Is it prudent to ask if Britain’s nuke subs, which also run Windows XP, have also been hit by ransomware?




Britain’s hospitals have been brought to a standstill because of ransomware infecting obsolete and unpatched Windows XP systems. The same obsolete operating system is powering Britain’s nuclear weapons arsenal. Is it prudent to ask if the British nuclear weapons submarines have been patched against this ransomware, or even hit by it? As reported in January … Continue reading “Is it prudent to ask if Britain’s nuke subs, which also run Windows XP, have also been hit by ransomware?”

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Current wave of ransomware not written by ordinary criminals, but by the NSA




A lot of computers, including those at hospitals and other critical institutions, are being hit by a new wave of ransomware. The weaponized parts of this software were developed by – and inevitably leaked from – the National Security Agency. This shows again that the NSA’s mission, keeping a nation safe, is in direct conflict … Continue reading “Current wave of ransomware not written by ordinary criminals, but by the NSA”

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OpenVPN 2.4.2 fixes critical issues discovered in OpenVPN audit reports




Private Internet Access is happy to release the results of our OpenVPN audit. In concurrence with the release of this report, OpenVPN has released OpenVPN 2.4.2 which is the latest update to the recently released OpenVPN 2.4 technology. The privacy and security community has banded together behind this open source technology to use the Internet openly … Continue reading “OpenVPN 2.4.2 fixes critical issues discovered in OpenVPN audit reports”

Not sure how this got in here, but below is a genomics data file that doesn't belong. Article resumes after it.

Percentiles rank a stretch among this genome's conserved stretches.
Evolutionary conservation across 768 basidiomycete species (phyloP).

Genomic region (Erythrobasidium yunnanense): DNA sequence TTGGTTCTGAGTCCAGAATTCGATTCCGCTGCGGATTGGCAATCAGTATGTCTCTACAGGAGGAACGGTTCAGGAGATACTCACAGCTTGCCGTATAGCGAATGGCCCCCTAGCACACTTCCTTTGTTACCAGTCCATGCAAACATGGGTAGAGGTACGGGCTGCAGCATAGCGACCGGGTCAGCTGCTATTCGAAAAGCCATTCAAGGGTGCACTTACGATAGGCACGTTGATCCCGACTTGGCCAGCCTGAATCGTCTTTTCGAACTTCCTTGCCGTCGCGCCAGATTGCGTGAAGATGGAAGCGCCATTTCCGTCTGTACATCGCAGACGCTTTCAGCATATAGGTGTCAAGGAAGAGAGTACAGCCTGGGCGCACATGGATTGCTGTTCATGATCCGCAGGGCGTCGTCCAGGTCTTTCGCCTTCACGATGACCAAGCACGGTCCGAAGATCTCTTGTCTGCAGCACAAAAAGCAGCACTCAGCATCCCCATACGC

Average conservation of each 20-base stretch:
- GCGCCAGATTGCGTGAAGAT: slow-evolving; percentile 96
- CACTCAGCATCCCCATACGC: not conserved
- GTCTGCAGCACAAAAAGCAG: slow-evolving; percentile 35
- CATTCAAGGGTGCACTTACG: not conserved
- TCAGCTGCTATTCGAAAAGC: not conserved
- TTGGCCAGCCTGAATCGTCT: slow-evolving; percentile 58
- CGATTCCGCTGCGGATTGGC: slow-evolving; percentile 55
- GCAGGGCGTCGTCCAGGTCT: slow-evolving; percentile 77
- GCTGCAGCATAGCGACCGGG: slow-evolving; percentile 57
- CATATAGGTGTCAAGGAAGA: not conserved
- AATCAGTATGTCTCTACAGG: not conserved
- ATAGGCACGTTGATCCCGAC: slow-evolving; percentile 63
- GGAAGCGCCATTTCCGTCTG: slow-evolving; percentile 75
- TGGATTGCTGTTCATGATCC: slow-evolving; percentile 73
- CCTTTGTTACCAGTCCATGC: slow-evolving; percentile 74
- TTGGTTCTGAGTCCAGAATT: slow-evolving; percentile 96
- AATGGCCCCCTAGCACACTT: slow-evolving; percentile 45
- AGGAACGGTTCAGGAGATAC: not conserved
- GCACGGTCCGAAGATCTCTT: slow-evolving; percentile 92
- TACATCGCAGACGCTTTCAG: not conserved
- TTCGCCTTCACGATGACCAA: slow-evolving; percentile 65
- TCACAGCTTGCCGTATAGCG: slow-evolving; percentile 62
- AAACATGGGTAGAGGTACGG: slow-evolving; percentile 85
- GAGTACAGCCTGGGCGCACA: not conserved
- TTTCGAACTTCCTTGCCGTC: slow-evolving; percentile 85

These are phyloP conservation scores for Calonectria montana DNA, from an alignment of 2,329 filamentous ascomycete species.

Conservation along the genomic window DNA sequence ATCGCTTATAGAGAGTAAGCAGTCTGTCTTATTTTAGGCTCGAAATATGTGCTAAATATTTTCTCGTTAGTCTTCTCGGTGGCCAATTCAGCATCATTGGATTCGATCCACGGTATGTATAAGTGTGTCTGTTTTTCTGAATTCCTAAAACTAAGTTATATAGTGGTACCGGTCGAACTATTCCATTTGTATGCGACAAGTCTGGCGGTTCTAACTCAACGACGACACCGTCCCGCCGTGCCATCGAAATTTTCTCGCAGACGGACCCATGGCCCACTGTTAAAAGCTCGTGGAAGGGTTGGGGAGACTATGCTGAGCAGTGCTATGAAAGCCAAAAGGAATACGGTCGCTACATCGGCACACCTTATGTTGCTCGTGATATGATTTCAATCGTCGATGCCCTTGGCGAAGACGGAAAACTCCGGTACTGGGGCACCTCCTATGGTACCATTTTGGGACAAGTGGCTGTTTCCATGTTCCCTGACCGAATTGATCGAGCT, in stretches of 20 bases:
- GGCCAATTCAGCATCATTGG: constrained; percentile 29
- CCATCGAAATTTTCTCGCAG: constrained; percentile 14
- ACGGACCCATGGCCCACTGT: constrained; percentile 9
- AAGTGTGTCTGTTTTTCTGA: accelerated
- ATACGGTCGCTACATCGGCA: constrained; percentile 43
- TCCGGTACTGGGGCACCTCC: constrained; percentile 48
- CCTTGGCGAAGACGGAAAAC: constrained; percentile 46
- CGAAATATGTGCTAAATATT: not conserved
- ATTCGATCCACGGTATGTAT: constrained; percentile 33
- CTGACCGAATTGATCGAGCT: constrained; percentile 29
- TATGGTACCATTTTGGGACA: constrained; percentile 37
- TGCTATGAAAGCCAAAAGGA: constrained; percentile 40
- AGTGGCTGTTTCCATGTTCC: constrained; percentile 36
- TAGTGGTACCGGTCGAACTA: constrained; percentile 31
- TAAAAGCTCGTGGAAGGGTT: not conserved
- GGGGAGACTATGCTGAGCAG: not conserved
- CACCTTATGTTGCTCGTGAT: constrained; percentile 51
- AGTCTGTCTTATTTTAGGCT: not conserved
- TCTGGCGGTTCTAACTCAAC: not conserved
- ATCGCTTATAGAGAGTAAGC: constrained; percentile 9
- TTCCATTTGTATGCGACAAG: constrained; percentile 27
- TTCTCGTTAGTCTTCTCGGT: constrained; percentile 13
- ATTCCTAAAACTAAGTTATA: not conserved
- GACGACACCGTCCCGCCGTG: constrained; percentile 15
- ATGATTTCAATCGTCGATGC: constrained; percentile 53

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  • May 11, 2017
  • Caleb Chen
  • Networking, Privacy, Programming, Security,

OpenVPN 2.4 Evaluation Summary and Report




Contents 1 Executive Summary 2 Introduction 2.1 Scope 2.2 Approach 2.3 Classification and Severity Rating 3 Findings 3.1 Summary of Findings 3.2 Static Analysis Results 3.3 Dynamic Analysis Results 3.4 Detailed Findings 3.4.1 OVPN-01: Sensitive authentication token not wiped on certain TLS auth errors 3.4.2 OVPN-02: Potentially flawed TLS control channel encryption 3.4.3 OVPN-03: Insecure … Continue reading “OpenVPN 2.4 Evaluation Summary and Report”

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The Intel remote vulnerability is much, much worse than you thought




The Intel remote vulnerability which was recently disclosed has been discussed in more detail, and it’s much, much worse than you thought. It’s not just that the Intel servers are vulnerable to remote access. It’s that it’s trivial to invoke it, and that the access happens over the regular network line. A few days ago, … Continue reading “The Intel remote vulnerability is much, much worse than you thought”

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  • May 4, 2017
  • Caleb Chen
  • Governments, News, Privacy, Security,

UK government seeks expansion of mass surveillance “technical capabilities” via the Investigatory Powers Act